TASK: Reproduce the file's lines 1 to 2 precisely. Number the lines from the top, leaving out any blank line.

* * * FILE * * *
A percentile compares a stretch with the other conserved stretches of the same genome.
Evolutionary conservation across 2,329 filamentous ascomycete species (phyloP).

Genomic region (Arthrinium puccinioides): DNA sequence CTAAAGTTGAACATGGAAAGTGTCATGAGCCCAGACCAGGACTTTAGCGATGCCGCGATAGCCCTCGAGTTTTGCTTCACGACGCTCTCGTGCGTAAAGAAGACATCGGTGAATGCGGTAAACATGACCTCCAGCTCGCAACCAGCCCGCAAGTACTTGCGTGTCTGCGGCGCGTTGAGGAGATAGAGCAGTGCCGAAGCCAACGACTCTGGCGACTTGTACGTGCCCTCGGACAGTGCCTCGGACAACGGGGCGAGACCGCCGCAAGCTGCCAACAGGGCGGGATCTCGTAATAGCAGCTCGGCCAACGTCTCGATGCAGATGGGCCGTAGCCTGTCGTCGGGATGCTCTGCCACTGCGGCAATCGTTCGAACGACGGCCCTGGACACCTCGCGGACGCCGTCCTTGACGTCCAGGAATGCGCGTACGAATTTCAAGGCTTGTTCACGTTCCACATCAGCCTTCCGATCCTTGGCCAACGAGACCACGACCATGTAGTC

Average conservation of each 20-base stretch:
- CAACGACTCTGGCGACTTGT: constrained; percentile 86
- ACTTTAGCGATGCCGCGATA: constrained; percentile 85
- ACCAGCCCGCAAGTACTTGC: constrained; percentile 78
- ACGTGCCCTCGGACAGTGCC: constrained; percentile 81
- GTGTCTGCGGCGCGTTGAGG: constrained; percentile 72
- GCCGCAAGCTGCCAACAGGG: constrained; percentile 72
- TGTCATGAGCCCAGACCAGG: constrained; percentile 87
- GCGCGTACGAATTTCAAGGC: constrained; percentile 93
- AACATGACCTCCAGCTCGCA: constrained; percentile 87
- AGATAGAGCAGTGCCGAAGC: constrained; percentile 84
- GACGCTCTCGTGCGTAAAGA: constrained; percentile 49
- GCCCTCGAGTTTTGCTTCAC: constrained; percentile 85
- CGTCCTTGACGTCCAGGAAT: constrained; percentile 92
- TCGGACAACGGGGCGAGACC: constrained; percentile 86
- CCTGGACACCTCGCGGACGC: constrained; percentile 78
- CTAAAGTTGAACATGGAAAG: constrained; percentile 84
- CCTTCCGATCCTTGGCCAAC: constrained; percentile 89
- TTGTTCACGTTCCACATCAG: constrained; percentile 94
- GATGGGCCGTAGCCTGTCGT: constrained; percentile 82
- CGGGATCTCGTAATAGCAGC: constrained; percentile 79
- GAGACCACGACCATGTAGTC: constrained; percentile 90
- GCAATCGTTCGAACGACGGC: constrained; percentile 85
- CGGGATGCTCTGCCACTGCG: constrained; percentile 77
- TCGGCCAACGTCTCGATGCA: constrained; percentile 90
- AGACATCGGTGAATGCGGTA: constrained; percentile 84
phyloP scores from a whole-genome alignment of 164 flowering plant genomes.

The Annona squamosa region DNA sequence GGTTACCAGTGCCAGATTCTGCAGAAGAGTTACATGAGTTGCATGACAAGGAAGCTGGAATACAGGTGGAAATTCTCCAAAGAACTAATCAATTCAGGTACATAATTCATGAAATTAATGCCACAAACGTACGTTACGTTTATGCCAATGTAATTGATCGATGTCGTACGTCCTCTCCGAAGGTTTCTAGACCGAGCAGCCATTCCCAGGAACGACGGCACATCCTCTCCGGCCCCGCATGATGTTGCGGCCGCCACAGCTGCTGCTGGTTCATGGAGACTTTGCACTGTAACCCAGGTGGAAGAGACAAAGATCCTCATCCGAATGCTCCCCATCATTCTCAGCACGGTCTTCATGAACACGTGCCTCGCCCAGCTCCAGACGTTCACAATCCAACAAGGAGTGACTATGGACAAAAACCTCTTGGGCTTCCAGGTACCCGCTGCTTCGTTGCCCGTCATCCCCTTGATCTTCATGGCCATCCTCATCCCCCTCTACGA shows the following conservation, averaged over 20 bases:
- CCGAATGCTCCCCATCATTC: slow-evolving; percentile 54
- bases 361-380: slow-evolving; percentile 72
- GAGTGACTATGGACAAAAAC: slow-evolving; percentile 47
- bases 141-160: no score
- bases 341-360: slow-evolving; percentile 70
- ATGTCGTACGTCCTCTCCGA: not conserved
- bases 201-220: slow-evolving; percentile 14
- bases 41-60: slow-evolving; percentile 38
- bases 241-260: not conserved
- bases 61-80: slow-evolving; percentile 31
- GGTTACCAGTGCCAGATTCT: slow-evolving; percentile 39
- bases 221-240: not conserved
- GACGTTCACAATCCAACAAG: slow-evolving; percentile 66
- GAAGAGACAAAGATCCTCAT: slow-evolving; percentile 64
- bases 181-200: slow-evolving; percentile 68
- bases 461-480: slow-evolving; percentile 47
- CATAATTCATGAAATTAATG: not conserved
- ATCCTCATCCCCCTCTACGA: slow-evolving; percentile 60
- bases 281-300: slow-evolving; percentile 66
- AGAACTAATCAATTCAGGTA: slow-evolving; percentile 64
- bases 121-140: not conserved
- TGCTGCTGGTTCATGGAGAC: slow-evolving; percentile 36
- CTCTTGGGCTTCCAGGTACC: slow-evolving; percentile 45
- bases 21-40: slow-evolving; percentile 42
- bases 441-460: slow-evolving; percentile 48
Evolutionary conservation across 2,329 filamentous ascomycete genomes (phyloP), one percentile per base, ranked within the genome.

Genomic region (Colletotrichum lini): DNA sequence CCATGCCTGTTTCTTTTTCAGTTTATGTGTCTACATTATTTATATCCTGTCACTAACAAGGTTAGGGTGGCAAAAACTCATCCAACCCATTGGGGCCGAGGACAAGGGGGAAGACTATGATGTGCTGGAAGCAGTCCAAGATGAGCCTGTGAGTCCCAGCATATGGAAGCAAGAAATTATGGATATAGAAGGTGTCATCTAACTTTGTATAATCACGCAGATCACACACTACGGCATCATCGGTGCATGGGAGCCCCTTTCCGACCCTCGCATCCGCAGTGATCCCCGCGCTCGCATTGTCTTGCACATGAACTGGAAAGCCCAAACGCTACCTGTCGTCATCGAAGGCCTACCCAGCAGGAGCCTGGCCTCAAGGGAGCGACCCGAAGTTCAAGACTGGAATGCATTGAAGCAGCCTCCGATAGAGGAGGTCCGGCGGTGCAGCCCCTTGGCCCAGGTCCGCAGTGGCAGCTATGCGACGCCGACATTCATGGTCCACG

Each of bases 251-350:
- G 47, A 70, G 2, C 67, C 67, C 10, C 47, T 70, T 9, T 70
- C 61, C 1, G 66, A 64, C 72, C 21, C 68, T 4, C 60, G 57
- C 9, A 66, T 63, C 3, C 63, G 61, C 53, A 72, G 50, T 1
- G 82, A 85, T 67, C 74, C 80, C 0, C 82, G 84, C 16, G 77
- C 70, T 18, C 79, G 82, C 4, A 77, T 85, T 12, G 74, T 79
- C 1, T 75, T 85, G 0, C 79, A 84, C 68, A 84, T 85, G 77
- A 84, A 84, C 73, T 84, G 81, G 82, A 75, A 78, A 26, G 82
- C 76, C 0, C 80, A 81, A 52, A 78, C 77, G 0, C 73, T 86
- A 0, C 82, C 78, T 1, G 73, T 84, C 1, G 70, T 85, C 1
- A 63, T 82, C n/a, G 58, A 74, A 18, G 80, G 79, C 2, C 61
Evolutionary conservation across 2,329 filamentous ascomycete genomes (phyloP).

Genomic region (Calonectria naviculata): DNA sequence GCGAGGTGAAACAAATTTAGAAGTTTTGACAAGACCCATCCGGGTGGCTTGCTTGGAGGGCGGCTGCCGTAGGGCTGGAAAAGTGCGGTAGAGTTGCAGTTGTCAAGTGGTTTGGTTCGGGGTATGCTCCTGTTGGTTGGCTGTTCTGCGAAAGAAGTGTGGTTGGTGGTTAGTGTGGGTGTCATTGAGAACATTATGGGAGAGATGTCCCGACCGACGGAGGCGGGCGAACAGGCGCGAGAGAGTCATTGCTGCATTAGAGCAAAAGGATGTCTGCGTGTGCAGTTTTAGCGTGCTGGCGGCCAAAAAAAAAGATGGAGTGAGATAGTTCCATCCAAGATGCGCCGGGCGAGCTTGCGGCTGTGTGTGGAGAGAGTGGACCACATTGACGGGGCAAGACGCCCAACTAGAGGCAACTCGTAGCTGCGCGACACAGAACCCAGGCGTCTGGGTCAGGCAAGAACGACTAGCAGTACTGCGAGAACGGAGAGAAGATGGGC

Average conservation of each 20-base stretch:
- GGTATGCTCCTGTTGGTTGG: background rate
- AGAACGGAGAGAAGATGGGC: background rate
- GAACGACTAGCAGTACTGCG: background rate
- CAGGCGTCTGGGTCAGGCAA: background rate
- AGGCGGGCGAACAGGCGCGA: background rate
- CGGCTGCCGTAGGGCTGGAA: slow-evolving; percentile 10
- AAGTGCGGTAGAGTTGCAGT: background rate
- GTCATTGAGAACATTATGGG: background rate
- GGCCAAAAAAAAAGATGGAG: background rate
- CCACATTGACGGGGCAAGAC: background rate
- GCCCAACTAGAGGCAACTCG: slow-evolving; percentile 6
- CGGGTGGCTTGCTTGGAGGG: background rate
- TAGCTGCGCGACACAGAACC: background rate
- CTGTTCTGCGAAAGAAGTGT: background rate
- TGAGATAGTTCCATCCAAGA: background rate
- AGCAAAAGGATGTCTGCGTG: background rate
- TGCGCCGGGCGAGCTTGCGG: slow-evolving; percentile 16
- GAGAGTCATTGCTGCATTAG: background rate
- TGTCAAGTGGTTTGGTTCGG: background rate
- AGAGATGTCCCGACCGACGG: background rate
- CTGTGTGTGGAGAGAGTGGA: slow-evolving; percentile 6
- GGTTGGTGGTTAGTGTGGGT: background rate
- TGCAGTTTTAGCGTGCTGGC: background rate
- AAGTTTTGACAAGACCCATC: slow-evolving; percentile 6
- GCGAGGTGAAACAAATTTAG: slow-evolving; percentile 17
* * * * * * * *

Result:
A percentile compares a stretch with the other conserved stretches of the same genome.
Evolutionary conservation across 2,329 filamentous ascomycete species (phyloP).